US Open Conference Call with John & Patrick McEnroe

Tennis

US Open Conference Call with John & Patrick McEnroe

ESPN tennis analysts John and Patrick McEnroe spoke with media Friday to discuss the upcoming US Open.  Highlights of the call and a full transcript follow.

Soundbites

On:  Coaching Milos Raonic while working for ESPN.

  • “Milos has two coaches. I came in in an advisory role before Wimbledon. He’s got a great team around him. I think it’s best and easiest at this point, this week I was with him, but having thought about it, and for Milos’ sake, for ESPN and my sake, I think it’s best that we stop right now doing what we’re doing.” – John

 

On:  The Roof

  • I think the atmosphere is going to be absolutely awesome. New York is already electric as it is. But you get a night match, you get the roof closed, personally I can’t wait for that to happen to see what that’s going to feel like.” – Patrick

 

  • You get significantly less wind. So I think that the level of play is going to be much easier for the players to play their best. The only catch is going to be the shade. The roof is so big that there’s times of the day where that shade is going to come across and be very tricky…That’s going to make life a little bit tricky for the players.  I think generally you’re going to hear that the players, both women and men, are going to love it I think.” – John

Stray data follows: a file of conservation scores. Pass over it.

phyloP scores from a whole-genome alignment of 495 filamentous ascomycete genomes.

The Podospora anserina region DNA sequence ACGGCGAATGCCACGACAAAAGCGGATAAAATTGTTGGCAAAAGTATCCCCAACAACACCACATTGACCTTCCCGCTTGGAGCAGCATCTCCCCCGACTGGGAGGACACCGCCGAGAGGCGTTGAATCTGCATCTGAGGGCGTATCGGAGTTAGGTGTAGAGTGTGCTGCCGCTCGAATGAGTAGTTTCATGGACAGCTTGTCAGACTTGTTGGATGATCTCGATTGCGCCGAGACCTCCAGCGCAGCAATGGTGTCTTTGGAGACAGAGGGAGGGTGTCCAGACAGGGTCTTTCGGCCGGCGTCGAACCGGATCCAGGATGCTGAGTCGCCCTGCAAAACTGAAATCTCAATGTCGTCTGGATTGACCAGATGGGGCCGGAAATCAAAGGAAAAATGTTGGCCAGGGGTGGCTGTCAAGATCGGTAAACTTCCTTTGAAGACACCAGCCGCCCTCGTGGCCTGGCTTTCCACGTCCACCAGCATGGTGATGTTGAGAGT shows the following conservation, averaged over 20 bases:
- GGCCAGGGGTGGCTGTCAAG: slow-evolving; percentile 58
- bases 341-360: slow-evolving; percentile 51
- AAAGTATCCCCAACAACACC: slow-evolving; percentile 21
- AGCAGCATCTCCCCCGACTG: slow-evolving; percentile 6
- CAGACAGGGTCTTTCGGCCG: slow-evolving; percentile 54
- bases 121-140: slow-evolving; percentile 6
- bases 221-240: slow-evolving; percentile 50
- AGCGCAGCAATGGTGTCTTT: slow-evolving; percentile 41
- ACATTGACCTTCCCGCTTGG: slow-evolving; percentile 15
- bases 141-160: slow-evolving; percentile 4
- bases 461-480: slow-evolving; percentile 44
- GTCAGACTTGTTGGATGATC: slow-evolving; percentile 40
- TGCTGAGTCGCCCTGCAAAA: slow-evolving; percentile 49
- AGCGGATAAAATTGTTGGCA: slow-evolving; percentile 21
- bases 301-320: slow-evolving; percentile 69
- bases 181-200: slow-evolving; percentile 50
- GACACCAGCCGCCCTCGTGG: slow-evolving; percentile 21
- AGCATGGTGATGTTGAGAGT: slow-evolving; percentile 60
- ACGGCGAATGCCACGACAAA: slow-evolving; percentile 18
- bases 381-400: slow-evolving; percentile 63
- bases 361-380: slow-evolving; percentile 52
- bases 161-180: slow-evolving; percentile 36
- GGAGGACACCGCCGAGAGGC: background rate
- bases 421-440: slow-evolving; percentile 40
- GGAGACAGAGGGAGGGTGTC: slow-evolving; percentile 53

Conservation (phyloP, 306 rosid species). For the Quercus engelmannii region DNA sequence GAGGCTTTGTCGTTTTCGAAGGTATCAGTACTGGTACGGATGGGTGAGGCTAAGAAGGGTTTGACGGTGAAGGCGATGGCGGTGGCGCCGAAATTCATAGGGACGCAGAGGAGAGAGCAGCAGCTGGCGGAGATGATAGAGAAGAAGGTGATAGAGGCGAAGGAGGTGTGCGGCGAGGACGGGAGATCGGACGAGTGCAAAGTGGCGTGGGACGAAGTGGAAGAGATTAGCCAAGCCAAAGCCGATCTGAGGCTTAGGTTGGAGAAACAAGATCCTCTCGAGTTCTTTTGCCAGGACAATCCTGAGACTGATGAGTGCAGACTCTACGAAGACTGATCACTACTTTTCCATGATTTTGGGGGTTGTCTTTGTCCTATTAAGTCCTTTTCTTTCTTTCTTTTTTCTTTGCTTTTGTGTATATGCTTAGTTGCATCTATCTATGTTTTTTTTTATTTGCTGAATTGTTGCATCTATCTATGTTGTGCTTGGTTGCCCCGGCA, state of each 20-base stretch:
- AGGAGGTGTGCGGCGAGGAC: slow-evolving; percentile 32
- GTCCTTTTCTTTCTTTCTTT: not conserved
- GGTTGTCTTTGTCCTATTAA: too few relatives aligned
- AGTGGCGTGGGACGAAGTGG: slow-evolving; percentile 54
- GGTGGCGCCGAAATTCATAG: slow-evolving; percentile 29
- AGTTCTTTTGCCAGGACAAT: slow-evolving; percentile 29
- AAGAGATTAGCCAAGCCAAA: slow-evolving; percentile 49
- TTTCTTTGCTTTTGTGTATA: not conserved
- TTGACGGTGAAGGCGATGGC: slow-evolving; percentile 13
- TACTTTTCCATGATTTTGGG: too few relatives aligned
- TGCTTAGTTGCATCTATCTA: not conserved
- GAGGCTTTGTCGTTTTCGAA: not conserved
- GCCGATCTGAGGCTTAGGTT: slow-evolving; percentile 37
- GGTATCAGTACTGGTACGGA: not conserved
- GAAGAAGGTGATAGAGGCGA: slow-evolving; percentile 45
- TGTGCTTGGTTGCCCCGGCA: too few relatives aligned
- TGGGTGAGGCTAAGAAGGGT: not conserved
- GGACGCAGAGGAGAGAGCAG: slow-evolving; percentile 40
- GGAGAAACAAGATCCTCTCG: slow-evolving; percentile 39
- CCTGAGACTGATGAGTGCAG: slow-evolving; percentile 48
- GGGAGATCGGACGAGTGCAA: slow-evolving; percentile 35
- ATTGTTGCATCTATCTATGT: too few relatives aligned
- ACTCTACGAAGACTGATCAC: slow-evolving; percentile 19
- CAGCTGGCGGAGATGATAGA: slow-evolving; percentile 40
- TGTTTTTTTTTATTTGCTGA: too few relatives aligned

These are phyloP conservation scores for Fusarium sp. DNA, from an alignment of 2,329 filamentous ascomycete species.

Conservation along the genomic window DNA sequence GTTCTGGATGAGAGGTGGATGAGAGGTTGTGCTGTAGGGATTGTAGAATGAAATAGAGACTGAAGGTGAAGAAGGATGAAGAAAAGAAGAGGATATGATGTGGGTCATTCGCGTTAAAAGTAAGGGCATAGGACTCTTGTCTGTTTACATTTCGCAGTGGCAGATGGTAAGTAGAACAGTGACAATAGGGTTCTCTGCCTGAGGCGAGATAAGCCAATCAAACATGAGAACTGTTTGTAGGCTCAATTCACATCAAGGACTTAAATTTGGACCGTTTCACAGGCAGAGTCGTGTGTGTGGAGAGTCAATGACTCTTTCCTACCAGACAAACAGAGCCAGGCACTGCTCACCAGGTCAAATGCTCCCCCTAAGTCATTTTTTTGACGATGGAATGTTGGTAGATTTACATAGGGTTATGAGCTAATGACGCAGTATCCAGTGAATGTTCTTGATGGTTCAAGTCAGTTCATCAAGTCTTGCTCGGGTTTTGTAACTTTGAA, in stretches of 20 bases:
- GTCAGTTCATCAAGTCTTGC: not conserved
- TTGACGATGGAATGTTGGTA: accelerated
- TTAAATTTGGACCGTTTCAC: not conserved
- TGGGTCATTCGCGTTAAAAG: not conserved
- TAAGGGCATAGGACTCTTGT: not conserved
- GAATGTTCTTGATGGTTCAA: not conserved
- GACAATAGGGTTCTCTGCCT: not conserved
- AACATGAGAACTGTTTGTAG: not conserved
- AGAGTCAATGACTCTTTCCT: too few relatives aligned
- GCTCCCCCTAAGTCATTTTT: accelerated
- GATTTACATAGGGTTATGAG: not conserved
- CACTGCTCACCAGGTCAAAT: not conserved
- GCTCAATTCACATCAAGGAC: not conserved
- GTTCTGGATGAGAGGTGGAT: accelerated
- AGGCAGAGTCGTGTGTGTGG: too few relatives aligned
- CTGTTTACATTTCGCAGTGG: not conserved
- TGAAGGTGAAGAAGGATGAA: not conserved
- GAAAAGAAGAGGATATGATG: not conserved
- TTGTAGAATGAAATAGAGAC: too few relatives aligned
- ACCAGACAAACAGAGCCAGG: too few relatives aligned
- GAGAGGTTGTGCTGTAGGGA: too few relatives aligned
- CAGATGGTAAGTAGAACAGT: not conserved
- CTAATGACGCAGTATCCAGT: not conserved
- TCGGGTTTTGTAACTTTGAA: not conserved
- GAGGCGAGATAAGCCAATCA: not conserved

On:  Handicapping the women’s field…which is Serena and the field.

  • But as has been the case for the last couple years, other than Serena, there hasn’t really been a legit No. 2 player. Halep is another one, got to the French Open final a couple years ago. I think Kerber has done the best as far as winning a major. Muguruza I think has the most ability physically, but she can be mentally a little suspect. I think that’s where Kerber has improved a lot. I think it’s fairly open.” – Patrick
  • Yeah, I think (Serena’s) vulnerable…I’ve heard mixed things about her shoulder. I’m not sure if she’s a hundred percent. But if anyone saw her play at Wimbledon, see her once she gets going, to me if she plays up to her ability, she’s going to win this…from the little I’ve seen, she doesn’t seem to be serving with the same pop. Her serve really went off in the Olympics. That would lead me to believe that something’s there.” – John